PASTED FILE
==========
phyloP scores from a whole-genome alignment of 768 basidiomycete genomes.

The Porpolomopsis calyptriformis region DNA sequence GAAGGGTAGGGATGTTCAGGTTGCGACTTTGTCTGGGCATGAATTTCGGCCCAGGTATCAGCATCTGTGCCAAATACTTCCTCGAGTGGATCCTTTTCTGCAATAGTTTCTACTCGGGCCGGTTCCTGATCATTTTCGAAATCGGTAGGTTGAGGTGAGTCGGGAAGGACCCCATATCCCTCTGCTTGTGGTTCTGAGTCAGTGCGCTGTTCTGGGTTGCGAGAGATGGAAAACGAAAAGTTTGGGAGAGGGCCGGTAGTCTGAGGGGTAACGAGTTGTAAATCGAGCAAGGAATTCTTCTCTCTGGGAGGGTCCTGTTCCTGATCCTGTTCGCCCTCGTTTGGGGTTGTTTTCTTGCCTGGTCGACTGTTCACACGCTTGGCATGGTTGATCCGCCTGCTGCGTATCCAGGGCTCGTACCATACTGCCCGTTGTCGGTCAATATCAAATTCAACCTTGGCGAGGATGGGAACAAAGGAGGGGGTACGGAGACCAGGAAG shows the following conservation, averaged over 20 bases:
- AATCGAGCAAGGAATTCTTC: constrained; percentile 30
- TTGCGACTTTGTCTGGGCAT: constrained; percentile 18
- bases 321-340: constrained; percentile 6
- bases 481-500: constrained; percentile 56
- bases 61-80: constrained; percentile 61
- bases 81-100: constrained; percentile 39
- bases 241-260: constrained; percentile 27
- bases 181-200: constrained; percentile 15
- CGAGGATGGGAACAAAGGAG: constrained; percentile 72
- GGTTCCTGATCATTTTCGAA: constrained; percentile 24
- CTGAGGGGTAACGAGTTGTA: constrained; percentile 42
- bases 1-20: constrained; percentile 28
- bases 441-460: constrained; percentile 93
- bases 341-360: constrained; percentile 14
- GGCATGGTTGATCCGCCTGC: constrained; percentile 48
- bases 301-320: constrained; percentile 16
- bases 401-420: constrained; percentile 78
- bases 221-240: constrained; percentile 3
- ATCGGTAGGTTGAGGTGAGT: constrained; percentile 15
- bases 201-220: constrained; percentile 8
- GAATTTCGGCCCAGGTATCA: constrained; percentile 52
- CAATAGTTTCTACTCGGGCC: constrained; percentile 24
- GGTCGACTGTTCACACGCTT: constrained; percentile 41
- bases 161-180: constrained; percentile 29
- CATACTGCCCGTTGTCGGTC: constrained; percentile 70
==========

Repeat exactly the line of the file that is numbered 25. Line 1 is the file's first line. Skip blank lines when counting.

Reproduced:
- GGTCGACTGTTCACACGCTT: constrained; percentile 41